When I started practice, way back in the dark ages, many women were on long term hormone replacement (HRT) therapy for years. It was regarded as some sort of 'elixir of life' which protected its users from many of the consequences of growing older, including heart disease, vaginal atrophy, vascular instability resulting in hot flashes, palpitation and generally feeling unwell. I believed then, as I do now, that it is appropriate to use HRT for a time in woman, who are symptomatic, where there is no contraindication. In 2002, in a study called the Women's Health Initiative (WHI) the estrogen-progestin trial was stopped early as a result of an initial results press release citing an increase in breast cancer and increase of heart attacks in the treated group. Now Dr. Robert Langer, the lead investigator in the study states the report was written in secret by a small group of study executives and resulted in "misinformation and hysteria". Langer further stated that the study results were not statistically significant for breast cancer or cardiac harm, that there was some increase in venous blood clots but there was a reduction in hip fractures. He states the study results were not adjusted for pre-existing diseases or treatments and that there was an unusually low rate of breast cancer in the placebo group(The controls). Further, he states that the trial was designed to focus on long term hormone therapy to prevent chronic disease in women over the age of sixty, but the results were generalized to younger women on short-term therapy for menopause. Later analysis of the study data showed that these younger women had an absolute risk of twelve (12) adverse events per ten thousand women (10,000), less than a third of the risk noted among women of age seventy to seventy-nine, as well as fewer cancers, fractures and deaths from any cause compared to the placebo group.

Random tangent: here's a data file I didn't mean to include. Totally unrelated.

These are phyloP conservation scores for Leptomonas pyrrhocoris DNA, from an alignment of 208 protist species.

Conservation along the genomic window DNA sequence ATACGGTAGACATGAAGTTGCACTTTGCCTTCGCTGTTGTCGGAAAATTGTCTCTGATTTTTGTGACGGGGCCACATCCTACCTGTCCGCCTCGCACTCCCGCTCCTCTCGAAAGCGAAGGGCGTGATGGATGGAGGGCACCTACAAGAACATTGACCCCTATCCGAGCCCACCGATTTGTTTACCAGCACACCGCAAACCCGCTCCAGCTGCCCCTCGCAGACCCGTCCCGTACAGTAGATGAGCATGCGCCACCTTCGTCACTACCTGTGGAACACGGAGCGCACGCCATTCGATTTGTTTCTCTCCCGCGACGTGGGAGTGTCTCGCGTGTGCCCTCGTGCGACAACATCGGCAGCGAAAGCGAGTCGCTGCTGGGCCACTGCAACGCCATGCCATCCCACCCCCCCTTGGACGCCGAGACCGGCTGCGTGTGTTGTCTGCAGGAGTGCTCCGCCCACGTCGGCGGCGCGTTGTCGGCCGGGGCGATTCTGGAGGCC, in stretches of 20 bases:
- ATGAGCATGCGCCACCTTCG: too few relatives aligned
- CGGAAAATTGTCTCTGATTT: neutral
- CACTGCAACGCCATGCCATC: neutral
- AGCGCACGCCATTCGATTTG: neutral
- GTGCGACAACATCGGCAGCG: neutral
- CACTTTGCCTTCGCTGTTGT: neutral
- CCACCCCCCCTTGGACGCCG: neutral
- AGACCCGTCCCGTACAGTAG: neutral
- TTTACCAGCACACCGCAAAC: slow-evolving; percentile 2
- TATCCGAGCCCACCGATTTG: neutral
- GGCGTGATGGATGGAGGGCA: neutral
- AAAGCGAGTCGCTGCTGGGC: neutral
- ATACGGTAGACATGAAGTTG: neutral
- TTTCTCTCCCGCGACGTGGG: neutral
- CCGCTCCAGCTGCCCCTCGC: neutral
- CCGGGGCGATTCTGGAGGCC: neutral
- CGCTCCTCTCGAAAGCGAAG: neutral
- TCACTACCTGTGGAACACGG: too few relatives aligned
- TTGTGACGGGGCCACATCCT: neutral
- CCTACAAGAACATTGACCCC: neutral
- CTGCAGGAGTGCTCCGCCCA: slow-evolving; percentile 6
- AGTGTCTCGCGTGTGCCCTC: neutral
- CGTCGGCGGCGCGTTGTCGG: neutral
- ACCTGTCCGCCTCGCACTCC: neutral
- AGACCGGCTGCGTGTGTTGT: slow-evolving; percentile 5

Langer states the press release favoured "fear and sensationalism over science".
Medical consensus has come around to supporting short-term hormone therapy for symptomatic menopausal women, though as a result of the bad press many doctors are apprehensive to prescribe it. Some specialists are more strongly in favour of prescribing HRT and a study published in 2013 estimated as many as 91,610 American women died prematurely between 2002 and 2012 as a result of avoiding estrogen therapy.
In practice, my policy was to treat symptomatic woman with hormone replacement therapy after sharing as much information as we had at the time, if they wished to proceed despite the possible minimal risks. Many had such severe symptoms and such severe an effect on their quality of life that they were in absolutely no doubt in opting for treatment. When their symptoms resolved we tapered the treatment as tolerated. Of course continued careful observation is of prime importance but until the answers are all in, informing the patients as accurately as possible of what appears to be the minimal risks of symptomatic short term treatment and allowing the patient to decide whether to proceed or not would seem to be the appropriate approach. Long term treatment is inappropriate with the current state of knowledge.